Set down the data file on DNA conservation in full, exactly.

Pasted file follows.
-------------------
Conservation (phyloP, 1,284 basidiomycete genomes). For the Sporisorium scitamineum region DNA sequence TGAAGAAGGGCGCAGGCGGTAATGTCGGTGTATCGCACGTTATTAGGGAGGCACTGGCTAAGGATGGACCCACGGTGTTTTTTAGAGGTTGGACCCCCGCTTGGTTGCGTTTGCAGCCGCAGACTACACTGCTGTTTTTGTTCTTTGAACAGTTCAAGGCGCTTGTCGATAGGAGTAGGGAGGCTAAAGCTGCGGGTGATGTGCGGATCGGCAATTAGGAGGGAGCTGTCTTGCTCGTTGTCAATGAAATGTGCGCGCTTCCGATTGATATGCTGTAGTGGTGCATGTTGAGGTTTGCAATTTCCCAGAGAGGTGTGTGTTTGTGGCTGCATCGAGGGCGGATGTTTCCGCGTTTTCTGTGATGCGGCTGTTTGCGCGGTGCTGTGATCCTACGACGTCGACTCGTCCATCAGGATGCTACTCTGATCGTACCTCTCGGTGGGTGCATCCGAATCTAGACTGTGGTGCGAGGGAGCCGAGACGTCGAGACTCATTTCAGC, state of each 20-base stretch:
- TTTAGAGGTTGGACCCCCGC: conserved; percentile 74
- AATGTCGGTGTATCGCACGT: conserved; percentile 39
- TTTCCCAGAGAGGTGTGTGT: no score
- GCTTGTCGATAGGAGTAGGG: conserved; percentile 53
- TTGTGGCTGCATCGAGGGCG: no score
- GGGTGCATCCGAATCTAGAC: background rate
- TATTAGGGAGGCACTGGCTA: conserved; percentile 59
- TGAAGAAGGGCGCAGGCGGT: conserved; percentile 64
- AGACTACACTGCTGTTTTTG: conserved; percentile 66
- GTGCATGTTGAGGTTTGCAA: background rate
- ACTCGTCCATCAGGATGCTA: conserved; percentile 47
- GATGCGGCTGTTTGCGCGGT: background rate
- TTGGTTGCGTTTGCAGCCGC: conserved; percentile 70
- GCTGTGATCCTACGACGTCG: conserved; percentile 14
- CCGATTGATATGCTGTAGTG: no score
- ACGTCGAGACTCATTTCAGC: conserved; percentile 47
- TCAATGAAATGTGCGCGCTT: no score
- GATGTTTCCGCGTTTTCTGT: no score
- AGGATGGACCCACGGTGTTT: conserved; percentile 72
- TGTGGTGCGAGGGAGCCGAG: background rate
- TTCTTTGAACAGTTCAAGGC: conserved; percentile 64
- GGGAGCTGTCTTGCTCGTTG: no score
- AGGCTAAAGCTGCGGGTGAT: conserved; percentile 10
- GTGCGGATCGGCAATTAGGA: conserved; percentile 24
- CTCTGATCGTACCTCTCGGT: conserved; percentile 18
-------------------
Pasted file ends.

Conservation (phyloP, 1,284 basidiomycete genomes). For the Sporisorium scitamineum region DNA sequence TGAAGAAGGGCGCAGGCGGTAATGTCGGTGTATCGCACGTTATTAGGGAGGCACTGGCTAAGGATGGACCCACGGTGTTTTTTAGAGGTTGGACCCCCGCTTGGTTGCGTTTGCAGCCGCAGACTACACTGCTGTTTTTGTTCTTTGAACAGTTCAAGGCGCTTGTCGATAGGAGTAGGGAGGCTAAAGCTGCGGGTGATGTGCGGATCGGCAATTAGGAGGGAGCTGTCTTGCTCGTTGTCAATGAAATGTGCGCGCTTCCGATTGATATGCTGTAGTGGTGCATGTTGAGGTTTGCAATTTCCCAGAGAGGTGTGTGTTTGTGGCTGCATCGAGGGCGGATGTTTCCGCGTTTTCTGTGATGCGGCTGTTTGCGCGGTGCTGTGATCCTACGACGTCGACTCGTCCATCAGGATGCTACTCTGATCGTACCTCTCGGTGGGTGCATCCGAATCTAGACTGTGGTGCGAGGGAGCCGAGACGTCGAGACTCATTTCAGC, state of each 20-base stretch:
- TTTAGAGGTTGGACCCCCGC: conserved; percentile 74
- AATGTCGGTGTATCGCACGT: conserved; percentile 39
- TTTCCCAGAGAGGTGTGTGT: no score
- GCTTGTCGATAGGAGTAGGG: conserved; percentile 53
- TTGTGGCTGCATCGAGGGCG: no score
- GGGTGCATCCGAATCTAGAC: background rate
- TATTAGGGAGGCACTGGCTA: conserved; percentile 59
- TGAAGAAGGGCGCAGGCGGT: conserved; percentile 64
- AGACTACACTGCTGTTTTTG: conserved; percentile 66
- GTGCATGTTGAGGTTTGCAA: background rate
- ACTCGTCCATCAGGATGCTA: conserved; percentile 47
- GATGCGGCTGTTTGCGCGGT: background rate
- TTGGTTGCGTTTGCAGCCGC: conserved; percentile 70
- GCTGTGATCCTACGACGTCG: conserved; percentile 14
- CCGATTGATATGCTGTAGTG: no score
- ACGTCGAGACTCATTTCAGC: conserved; percentile 47
- TCAATGAAATGTGCGCGCTT: no score
- GATGTTTCCGCGTTTTCTGT: no score
- AGGATGGACCCACGGTGTTT: conserved; percentile 72
- TGTGGTGCGAGGGAGCCGAG: background rate
- TTCTTTGAACAGTTCAAGGC: conserved; percentile 64
- GGGAGCTGTCTTGCTCGTTG: no score
- AGGCTAAAGCTGCGGGTGAT: conserved; percentile 10
- GTGCGGATCGGCAATTAGGA: conserved; percentile 24
- CTCTGATCGTACCTCTCGGT: conserved; percentile 18